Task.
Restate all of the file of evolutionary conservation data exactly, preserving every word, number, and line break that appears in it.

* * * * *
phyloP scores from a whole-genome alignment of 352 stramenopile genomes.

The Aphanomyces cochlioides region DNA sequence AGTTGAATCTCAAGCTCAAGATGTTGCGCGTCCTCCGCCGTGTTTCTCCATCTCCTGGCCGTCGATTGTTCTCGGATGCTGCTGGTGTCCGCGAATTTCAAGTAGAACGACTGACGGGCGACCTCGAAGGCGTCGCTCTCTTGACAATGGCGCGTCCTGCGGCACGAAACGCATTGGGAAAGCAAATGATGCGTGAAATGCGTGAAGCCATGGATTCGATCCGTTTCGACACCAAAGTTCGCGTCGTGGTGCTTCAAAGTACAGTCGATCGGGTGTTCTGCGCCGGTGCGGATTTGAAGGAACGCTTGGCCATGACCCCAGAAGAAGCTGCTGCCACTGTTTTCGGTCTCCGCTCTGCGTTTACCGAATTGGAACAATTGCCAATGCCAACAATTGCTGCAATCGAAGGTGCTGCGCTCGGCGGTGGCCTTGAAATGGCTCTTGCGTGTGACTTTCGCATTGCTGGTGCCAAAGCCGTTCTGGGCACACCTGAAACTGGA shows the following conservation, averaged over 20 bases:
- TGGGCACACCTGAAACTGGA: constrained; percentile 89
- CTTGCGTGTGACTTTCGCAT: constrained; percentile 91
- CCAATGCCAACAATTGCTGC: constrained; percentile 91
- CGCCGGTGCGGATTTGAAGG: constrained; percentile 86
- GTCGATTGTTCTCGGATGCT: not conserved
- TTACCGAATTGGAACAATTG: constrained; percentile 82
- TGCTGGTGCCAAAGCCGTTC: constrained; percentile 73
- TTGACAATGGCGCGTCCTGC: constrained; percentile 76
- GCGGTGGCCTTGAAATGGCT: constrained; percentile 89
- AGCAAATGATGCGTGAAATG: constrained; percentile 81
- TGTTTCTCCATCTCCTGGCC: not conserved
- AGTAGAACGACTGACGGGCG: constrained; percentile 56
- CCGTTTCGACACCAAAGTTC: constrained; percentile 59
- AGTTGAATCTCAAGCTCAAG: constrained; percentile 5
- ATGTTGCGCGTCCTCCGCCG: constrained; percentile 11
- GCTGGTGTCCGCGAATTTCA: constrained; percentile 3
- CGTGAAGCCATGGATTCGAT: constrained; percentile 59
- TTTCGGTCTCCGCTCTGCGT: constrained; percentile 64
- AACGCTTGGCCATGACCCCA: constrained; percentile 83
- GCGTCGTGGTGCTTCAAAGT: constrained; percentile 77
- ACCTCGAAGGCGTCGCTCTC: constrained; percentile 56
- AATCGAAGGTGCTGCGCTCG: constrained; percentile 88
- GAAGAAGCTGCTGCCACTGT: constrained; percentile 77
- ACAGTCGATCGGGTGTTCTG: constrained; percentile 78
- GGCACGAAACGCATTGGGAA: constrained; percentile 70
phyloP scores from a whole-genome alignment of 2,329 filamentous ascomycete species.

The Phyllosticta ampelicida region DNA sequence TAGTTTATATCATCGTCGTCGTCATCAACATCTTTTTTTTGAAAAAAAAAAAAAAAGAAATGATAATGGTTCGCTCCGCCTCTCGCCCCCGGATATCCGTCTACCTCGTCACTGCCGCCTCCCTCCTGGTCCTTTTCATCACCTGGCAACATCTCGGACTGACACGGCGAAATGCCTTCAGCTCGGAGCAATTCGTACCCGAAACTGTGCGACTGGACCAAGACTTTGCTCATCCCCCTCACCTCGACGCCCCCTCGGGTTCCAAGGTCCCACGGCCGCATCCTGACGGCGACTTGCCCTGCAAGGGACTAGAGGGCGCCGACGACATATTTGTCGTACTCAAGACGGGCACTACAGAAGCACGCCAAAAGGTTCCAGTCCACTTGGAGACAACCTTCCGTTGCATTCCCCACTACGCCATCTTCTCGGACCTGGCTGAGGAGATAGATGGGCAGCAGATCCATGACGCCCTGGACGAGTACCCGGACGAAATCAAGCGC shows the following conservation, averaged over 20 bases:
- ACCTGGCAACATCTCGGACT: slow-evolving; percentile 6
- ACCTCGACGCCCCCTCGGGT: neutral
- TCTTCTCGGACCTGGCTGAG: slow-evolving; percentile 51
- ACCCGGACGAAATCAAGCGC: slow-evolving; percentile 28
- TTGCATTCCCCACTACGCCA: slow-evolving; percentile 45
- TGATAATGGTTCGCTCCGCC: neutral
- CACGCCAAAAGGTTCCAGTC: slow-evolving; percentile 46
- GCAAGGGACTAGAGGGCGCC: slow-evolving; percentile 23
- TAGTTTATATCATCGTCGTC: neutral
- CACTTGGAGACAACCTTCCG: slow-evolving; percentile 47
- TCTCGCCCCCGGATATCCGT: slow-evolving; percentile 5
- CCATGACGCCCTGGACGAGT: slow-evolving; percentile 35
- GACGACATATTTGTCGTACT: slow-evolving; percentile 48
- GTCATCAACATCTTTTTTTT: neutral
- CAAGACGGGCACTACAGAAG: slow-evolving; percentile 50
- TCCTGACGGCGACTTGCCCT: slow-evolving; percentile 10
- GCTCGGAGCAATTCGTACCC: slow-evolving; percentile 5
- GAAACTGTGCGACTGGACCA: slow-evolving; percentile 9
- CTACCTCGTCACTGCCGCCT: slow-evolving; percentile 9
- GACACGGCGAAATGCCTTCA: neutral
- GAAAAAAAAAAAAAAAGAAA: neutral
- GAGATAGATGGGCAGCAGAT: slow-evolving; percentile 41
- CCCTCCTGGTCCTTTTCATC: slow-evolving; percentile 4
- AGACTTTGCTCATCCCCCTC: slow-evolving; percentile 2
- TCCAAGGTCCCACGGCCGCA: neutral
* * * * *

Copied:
phyloP scores from a whole-genome alignment of 352 stramenopile genomes.

The Aphanomyces cochlioides region DNA sequence AGTTGAATCTCAAGCTCAAGATGTTGCGCGTCCTCCGCCGTGTTTCTCCATCTCCTGGCCGTCGATTGTTCTCGGATGCTGCTGGTGTCCGCGAATTTCAAGTAGAACGACTGACGGGCGACCTCGAAGGCGTCGCTCTCTTGACAATGGCGCGTCCTGCGGCACGAAACGCATTGGGAAAGCAAATGATGCGTGAAATGCGTGAAGCCATGGATTCGATCCGTTTCGACACCAAAGTTCGCGTCGTGGTGCTTCAAAGTACAGTCGATCGGGTGTTCTGCGCCGGTGCGGATTTGAAGGAACGCTTGGCCATGACCCCAGAAGAAGCTGCTGCCACTGTTTTCGGTCTCCGCTCTGCGTTTACCGAATTGGAACAATTGCCAATGCCAACAATTGCTGCAATCGAAGGTGCTGCGCTCGGCGGTGGCCTTGAAATGGCTCTTGCGTGTGACTTTCGCATTGCTGGTGCCAAAGCCGTTCTGGGCACACCTGAAACTGGA shows the following conservation, averaged over 20 bases:
- TGGGCACACCTGAAACTGGA: constrained; percentile 89
- CTTGCGTGTGACTTTCGCAT: constrained; percentile 91
- CCAATGCCAACAATTGCTGC: constrained; percentile 91
- CGCCGGTGCGGATTTGAAGG: constrained; percentile 86
- GTCGATTGTTCTCGGATGCT: not conserved
- TTACCGAATTGGAACAATTG: constrained; percentile 82
- TGCTGGTGCCAAAGCCGTTC: constrained; percentile 73
- TTGACAATGGCGCGTCCTGC: constrained; percentile 76
- GCGGTGGCCTTGAAATGGCT: constrained; percentile 89
- AGCAAATGATGCGTGAAATG: constrained; percentile 81
- TGTTTCTCCATCTCCTGGCC: not conserved
- AGTAGAACGACTGACGGGCG: constrained; percentile 56
- CCGTTTCGACACCAAAGTTC: constrained; percentile 59
- AGTTGAATCTCAAGCTCAAG: constrained; percentile 5
- ATGTTGCGCGTCCTCCGCCG: constrained; percentile 11
- GCTGGTGTCCGCGAATTTCA: constrained; percentile 3
- CGTGAAGCCATGGATTCGAT: constrained; percentile 59
- TTTCGGTCTCCGCTCTGCGT: constrained; percentile 64
- AACGCTTGGCCATGACCCCA: constrained; percentile 83
- GCGTCGTGGTGCTTCAAAGT: constrained; percentile 77
- ACCTCGAAGGCGTCGCTCTC: constrained; percentile 56
- AATCGAAGGTGCTGCGCTCG: constrained; percentile 88
- GAAGAAGCTGCTGCCACTGT: constrained; percentile 77
- ACAGTCGATCGGGTGTTCTG: constrained; percentile 78
- GGCACGAAACGCATTGGGAA: constrained; percentile 70
phyloP scores from a whole-genome alignment of 2,329 filamentous ascomycete species.

The Phyllosticta ampelicida region DNA sequence TAGTTTATATCATCGTCGTCGTCATCAACATCTTTTTTTTGAAAAAAAAAAAAAAAGAAATGATAATGGTTCGCTCCGCCTCTCGCCCCCGGATATCCGTCTACCTCGTCACTGCCGCCTCCCTCCTGGTCCTTTTCATCACCTGGCAACATCTCGGACTGACACGGCGAAATGCCTTCAGCTCGGAGCAATTCGTACCCGAAACTGTGCGACTGGACCAAGACTTTGCTCATCCCCCTCACCTCGACGCCCCCTCGGGTTCCAAGGTCCCACGGCCGCATCCTGACGGCGACTTGCCCTGCAAGGGACTAGAGGGCGCCGACGACATATTTGTCGTACTCAAGACGGGCACTACAGAAGCACGCCAAAAGGTTCCAGTCCACTTGGAGACAACCTTCCGTTGCATTCCCCACTACGCCATCTTCTCGGACCTGGCTGAGGAGATAGATGGGCAGCAGATCCATGACGCCCTGGACGAGTACCCGGACGAAATCAAGCGC shows the following conservation, averaged over 20 bases:
- ACCTGGCAACATCTCGGACT: slow-evolving; percentile 6
- ACCTCGACGCCCCCTCGGGT: neutral
- TCTTCTCGGACCTGGCTGAG: slow-evolving; percentile 51
- ACCCGGACGAAATCAAGCGC: slow-evolving; percentile 28
- TTGCATTCCCCACTACGCCA: slow-evolving; percentile 45
- TGATAATGGTTCGCTCCGCC: neutral
- CACGCCAAAAGGTTCCAGTC: slow-evolving; percentile 46
- GCAAGGGACTAGAGGGCGCC: slow-evolving; percentile 23
- TAGTTTATATCATCGTCGTC: neutral
- CACTTGGAGACAACCTTCCG: slow-evolving; percentile 47
- TCTCGCCCCCGGATATCCGT: slow-evolving; percentile 5
- CCATGACGCCCTGGACGAGT: slow-evolving; percentile 35
- GACGACATATTTGTCGTACT: slow-evolving; percentile 48
- GTCATCAACATCTTTTTTTT: neutral
- CAAGACGGGCACTACAGAAG: slow-evolving; percentile 50
- TCCTGACGGCGACTTGCCCT: slow-evolving; percentile 10
- GCTCGGAGCAATTCGTACCC: slow-evolving; percentile 5
- GAAACTGTGCGACTGGACCA: slow-evolving; percentile 9
- CTACCTCGTCACTGCCGCCT: slow-evolving; percentile 9
- GACACGGCGAAATGCCTTCA: neutral
- GAAAAAAAAAAAAAAAGAAA: neutral
- GAGATAGATGGGCAGCAGAT: slow-evolving; percentile 41
- CCCTCCTGGTCCTTTTCATC: slow-evolving; percentile 4
- AGACTTTGCTCATCCCCCTC: slow-evolving; percentile 2
- TCCAAGGTCCCACGGCCGCA: neutral